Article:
Guidelines for using the A.T. changed in 2020 due to COVID-19. The A.T. never was completely closed because there are thousands of access points to the trail. The shelters on the A.T. were closed, and hikers were asked not to do long-distance hikes along the A.T. 

During 2020, there was concern about hiking on the A.T. because the number of deaths nationally due to COVID-19 and the fact that hiking the A.T. promotes interstate travel, with hikers not only being on the trail but also hiking into towns along the trail. Appalachian Trail Conservancy (ATC) used its outreach to encourage only day hiking and to ask hikers to follow CDC guidelines regarding social distancing and face covering. 

Both de Camara and GSMNP’s Hoyer said Ridgerunners have reported aggressive behavior by a handful of A.T. hikers during the 2020 and 2021 seasons. Some hikers have been rude to Ridgerunners when they were asked to comply with park policies or CDC guidelines. 

[For the latest information about safety requirements on the A.T. in GSMNP, call the Backcountry Office at 854-436-1297, daily from 8 a.m. to 5 p.m. (Eastern Time).] 

Maintaining the privies 

An important part of the Ridgerunners’ work in the Park is maintaining the seven privies along the A.T. in the Smokies.  

Ridgerunner sweeps privy

A Ridgerunner sweeps a privy. Photo – Christine Hoyer/NPS

These moldering privies are an improved method of composting human waste versus a pit privy. With a moldering privy, mulch is deposited into the bin under the toilet seat. The mulch promotes decomposition of human waste. 

The Ridgerunners monitor the level in the bin and, when the space in the bin is filled, they move the toilet seat onto another bin. 

Ridgerunners monitor the amount of mulch at each privy and work with GSMNP and the Smoky Mountains Hiking Club to have the mulch resupplied.  

Phyllis Henry, the Smoky Mountains Hiking Club liaison with the Park, explained the club’s role in helping maintain the privies. 

Leveling waste and mulch in privy

Leveling waste and mulch is one of the duties of Ridgerunners in maintaining the privies. Photo – Chloë de Camara/Appalachian Trail Conservancy

The Club’s A.T. Maintainers Committee leads mulch trips to resupply the privies. That involves club members hiking to the privy locations, with each hiker carrying 20- to 40-pound bags of mulch. For remote shelters that are eight or nine miles from the trailhead, horses or helicopters are used to transport the mulch. 

For the privies to be able to compost effectively, only human waste should be deposited in the privy. Anything else that is deposited into the privy – from food to discarded clothing — has to be removed and carried out by the Ridgerunners or SHMC members who help to maintain the privies.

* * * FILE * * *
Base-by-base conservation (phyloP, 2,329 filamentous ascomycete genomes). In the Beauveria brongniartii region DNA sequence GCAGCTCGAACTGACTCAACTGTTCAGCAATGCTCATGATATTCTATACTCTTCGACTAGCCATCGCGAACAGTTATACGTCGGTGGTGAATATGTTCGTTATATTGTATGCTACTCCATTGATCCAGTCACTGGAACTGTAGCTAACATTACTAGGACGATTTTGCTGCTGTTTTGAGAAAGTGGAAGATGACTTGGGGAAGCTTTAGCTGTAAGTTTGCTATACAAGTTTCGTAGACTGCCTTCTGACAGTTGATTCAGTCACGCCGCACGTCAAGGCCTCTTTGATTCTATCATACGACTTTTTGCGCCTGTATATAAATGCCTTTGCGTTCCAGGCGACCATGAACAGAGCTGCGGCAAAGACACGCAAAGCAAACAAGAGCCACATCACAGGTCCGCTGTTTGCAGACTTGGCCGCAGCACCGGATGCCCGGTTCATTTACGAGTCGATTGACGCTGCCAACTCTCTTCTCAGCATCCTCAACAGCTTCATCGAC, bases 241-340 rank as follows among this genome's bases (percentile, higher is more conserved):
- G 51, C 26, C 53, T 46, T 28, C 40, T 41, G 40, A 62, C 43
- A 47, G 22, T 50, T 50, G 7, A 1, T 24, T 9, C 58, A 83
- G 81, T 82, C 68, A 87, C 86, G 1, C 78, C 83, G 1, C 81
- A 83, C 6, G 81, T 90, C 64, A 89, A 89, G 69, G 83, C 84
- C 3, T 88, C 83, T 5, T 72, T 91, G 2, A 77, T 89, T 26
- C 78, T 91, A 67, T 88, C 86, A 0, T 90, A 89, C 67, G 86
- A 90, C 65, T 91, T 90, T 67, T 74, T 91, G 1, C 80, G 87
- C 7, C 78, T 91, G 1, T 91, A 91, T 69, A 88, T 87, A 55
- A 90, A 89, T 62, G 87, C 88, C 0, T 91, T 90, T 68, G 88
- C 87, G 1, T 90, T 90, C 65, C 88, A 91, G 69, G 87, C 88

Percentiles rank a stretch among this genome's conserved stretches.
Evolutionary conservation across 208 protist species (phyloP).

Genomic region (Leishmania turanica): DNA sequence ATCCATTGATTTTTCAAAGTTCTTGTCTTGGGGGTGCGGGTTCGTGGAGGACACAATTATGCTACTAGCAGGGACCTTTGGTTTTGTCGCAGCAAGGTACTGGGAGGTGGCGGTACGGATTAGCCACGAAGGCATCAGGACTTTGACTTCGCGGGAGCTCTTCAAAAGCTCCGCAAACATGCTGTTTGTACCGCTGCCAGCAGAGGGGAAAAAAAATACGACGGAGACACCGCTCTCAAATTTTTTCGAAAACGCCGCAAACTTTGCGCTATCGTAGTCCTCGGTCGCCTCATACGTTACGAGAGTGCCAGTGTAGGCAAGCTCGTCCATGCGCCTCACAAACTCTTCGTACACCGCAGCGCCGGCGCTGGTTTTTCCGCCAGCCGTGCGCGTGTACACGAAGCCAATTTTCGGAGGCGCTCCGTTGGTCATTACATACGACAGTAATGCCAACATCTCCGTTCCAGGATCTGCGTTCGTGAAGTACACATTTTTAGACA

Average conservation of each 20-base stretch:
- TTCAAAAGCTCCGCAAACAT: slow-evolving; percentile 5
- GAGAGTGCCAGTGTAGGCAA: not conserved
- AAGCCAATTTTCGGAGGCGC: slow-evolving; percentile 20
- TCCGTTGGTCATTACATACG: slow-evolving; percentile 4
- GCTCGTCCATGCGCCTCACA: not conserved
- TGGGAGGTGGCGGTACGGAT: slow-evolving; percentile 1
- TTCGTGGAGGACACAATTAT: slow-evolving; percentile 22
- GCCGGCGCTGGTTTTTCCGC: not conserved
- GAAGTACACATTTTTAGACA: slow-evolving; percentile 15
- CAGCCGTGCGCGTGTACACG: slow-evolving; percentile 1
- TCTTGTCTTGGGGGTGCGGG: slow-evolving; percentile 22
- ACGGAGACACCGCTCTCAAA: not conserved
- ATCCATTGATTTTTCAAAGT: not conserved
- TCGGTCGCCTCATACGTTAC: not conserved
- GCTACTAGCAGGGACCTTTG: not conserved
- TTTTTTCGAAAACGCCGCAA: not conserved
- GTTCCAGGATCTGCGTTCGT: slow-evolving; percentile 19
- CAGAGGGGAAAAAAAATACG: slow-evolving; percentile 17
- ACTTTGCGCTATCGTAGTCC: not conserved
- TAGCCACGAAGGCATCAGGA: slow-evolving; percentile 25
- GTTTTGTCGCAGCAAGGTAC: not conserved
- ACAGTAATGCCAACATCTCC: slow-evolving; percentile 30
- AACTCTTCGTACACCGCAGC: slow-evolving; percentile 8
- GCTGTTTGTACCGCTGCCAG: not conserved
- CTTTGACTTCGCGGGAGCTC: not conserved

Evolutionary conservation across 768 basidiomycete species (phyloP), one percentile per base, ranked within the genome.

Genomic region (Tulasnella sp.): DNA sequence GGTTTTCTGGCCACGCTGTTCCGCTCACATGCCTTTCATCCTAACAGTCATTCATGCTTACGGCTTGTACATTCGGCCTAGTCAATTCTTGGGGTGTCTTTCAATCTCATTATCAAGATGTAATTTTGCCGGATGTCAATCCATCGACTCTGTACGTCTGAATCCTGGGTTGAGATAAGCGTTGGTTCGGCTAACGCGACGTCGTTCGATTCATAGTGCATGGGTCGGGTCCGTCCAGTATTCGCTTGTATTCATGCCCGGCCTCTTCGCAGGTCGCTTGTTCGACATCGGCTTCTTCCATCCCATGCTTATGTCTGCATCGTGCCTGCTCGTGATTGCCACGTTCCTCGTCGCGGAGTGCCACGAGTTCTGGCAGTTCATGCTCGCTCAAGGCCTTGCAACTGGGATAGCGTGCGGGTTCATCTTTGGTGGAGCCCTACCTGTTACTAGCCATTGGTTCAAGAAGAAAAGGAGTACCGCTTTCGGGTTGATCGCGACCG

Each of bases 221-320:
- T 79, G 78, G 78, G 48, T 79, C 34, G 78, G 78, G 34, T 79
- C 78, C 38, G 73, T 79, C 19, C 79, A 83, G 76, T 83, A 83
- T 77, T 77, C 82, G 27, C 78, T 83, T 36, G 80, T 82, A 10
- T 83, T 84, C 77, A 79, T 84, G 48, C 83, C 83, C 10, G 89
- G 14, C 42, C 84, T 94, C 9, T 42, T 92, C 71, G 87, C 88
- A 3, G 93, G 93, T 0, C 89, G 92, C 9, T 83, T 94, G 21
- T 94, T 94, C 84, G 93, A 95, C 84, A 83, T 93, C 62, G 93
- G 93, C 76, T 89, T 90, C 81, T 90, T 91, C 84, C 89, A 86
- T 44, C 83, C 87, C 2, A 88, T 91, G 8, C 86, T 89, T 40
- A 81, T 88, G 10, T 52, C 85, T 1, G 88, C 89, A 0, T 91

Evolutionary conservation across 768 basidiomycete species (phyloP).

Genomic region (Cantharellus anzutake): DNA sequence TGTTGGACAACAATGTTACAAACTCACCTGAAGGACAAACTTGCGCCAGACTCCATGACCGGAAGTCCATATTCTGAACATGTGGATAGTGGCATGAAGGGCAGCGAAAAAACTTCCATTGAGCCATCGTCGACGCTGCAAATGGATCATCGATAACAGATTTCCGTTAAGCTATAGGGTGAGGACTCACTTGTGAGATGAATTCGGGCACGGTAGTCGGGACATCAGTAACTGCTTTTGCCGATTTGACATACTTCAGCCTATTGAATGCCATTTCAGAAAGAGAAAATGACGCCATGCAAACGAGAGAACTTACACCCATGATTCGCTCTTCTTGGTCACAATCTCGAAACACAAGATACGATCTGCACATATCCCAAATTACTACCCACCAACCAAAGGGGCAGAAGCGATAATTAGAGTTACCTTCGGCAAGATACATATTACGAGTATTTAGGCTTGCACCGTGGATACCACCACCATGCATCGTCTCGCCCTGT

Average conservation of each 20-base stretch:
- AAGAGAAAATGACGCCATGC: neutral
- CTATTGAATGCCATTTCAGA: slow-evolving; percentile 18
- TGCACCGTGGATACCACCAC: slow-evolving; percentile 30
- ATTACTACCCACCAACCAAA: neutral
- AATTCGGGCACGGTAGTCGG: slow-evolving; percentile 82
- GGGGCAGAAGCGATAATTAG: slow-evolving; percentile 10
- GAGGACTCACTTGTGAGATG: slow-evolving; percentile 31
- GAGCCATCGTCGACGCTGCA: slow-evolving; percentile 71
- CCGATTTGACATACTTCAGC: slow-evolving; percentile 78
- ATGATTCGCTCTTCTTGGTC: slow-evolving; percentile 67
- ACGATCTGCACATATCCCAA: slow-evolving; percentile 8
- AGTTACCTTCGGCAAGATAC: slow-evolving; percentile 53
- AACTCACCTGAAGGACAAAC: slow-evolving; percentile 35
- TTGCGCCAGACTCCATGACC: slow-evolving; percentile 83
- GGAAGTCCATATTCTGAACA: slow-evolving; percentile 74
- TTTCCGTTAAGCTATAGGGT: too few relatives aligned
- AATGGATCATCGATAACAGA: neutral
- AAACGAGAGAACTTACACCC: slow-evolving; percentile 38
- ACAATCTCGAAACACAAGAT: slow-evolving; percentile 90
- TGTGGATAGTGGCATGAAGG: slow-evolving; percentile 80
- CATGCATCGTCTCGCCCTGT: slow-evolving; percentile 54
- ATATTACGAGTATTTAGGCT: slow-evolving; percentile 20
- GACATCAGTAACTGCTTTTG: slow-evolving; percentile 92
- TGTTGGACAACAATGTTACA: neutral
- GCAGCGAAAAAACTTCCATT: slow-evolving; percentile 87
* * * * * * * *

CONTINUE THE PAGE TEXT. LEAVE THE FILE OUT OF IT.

“It’s just unbelievable what people put into the privies,” Henry said. “What surprised me the most was at Mt. Collins. We found a huge blanket that would be from a bed that had been stuffed down in the privy. We had to fish it out, put it in plastic garbage and carry it out.” 

[An upcoming blog post will provide more information about how moldering privies work and what’s involved in maintaining the privies.]

ATC’s de Camara explained that food thrown into the privy can cause problems for wildlife.  

“Bears are drawn to food trash, even if it’s stuff in the privy,” she said. The bears then damage the privy as they try to get to the food.  

That damage has to be repaired. 

“Smoky Mountains Hiking Club has the responsibility for maintaining the shelters and privies on the A.T. in the Smokies. Most people don’t know that it’s done by volunteers,” Henry said.  

Smoky Mountains Hiking Club members carry mulch to Icewater Springs shelter

Smoky Mountains Hiking Club members carry 190 pounds of mulch for the privy at Icewater Springs Shelter. Club members make 4-5 mulch-delivery trips each season to Icewater, Double Springs and Mt. Collins. Photo – Smoky Mountains Hiking Club

Lack of understanding about camping in the backcountry is a major concern, Henry said. 

“The biggest thing about the Ridgerunner program is the educational aspect,” Henry said. “The Ridgerunners are teaching people how to be respectful of the backcountry, how to keep backcountry clean, and what Leave No Trace means.” 

“There are so many first-time users who go into the backcountry with no idea of what they should do,” Henry said, who was the ATC’s Volunteer of the Year in 2005. “They think that if they leave their trash that someone will come along and carry it out for them. Ridgerunners play a very important role in maintaining the backcountry and in educating hikers.” 

Becoming a Ridgerunner 

The job of the Ridgerunner is both demanding and rewarding.